Rock Cod at the Islands
by Gary Heffley
Three-thirty in the morning is early for most people except for those working the late shift, pulling an all nighter, or those who are getting ready to be at the boat at 5 a.m. looking forward to a great day on the water. Well, luckily, yesterday morning had me prepping for the latter, a rendezvous with the Sea Wolf out of Emeryville, California. An overcast sky and spotty marine forecast did not deter those looking forward to a great day fishing around the Farallon Islands in search of rock cod with the possibility of ling cod as well.
The Gulf of the Farallons outside the Golden Gate is a nutrient rich area supporting a great variety of marine and bird life. Besides those who fish the bountiful rockfish and salmon that thrive in the region, the mention of the Farallons give many thoughts to Shark Week on the Discovery Channel as the islands are in the middle of a major concentration of Great White Sharks.
While we failed, (luckily), to spot any sharks, we were entertained by even larger marine life as the Farallons are also in the migratory path of both grey and humpback whales. The whales feed around the islands and we were treated to many cruising whales often spotted by the mist of the exhale from their blowhole, a raised back breaking the surface or by the sight of a fluke (whale tail) arched above the surface We were also able to spot a number of whales breaching, jumping completely out of the water and re-entering with a grand splash. It turned out to be a two-fer, fishing along with an unscheduled whale watching trip.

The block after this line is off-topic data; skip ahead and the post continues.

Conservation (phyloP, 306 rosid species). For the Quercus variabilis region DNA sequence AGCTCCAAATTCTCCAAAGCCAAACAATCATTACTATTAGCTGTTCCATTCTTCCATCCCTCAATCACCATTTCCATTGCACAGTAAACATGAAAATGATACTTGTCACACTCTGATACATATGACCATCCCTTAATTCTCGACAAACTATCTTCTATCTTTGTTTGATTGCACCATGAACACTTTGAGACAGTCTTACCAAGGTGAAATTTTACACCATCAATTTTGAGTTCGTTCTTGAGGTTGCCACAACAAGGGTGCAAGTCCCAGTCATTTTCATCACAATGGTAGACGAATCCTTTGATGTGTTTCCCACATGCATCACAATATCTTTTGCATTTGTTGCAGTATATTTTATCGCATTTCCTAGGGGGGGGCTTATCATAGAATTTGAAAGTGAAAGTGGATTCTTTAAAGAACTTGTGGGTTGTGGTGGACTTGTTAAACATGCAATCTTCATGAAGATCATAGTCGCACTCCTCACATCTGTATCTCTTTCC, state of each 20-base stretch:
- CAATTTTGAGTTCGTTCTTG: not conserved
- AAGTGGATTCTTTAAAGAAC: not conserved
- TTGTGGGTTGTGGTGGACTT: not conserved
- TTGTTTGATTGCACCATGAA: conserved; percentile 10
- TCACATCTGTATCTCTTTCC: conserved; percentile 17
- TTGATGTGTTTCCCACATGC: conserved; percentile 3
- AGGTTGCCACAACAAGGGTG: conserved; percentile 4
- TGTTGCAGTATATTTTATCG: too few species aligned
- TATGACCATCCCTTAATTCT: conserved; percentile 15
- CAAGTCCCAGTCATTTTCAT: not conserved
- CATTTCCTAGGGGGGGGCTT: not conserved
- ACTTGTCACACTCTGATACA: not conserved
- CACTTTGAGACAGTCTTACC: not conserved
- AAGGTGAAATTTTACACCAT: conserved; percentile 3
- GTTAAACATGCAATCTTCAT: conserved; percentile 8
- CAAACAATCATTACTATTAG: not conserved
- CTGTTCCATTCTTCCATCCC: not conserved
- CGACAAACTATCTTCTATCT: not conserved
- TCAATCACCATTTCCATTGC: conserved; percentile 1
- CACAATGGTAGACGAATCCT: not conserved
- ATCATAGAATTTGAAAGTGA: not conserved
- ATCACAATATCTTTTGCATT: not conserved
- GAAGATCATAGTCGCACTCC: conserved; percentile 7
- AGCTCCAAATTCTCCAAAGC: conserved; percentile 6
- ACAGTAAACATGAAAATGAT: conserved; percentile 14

The skipper, Jon Yokomizo, did an excellent job finding fish on a tough bite day. Luckily, the weather held and the seas produced well spaced swells with little wind chop... a great day for fishing. Many quality Bocaacio, Black, Blue, Copper, Olive, Starry and Vermillon were hoisted over the rail by anglers using feather jigs under a 16oz. weight. Some anglers also worked a variety of heavy diamond jig and bars along with specialty baits trying to concentrate in catching large lingcod. Some had success with the largest ling taken in the upper teens. It was limits of 10 rockfish each for the 25 anglers on the boat, with a number of bonus lingcod in the mix...the limit for legal size lingcod being two each. The crew also did an excellent job of gaffing, cleaning fish and fixing the many entanglements that are part of rockfishing on a full charter.
Jon and the Sea Wolf will be switching gears a bit in the next week or so concentrating on closer coastal areas where he anticipates a better overall bite for both rock fish and lings. But with limits around there were no complaints and plenty of happy anglers this day.
Gary Heffley has been a valued contributor to MyOutdoorBuddy for over 10 years serving as manager, sales representative and reporter for much of Northern California. He is an avid outdoorsman and loves to fish and write about his adventures. He has a long history in the Sporting Goods field and uses that extensive experience to impart his wisdom in his writing.
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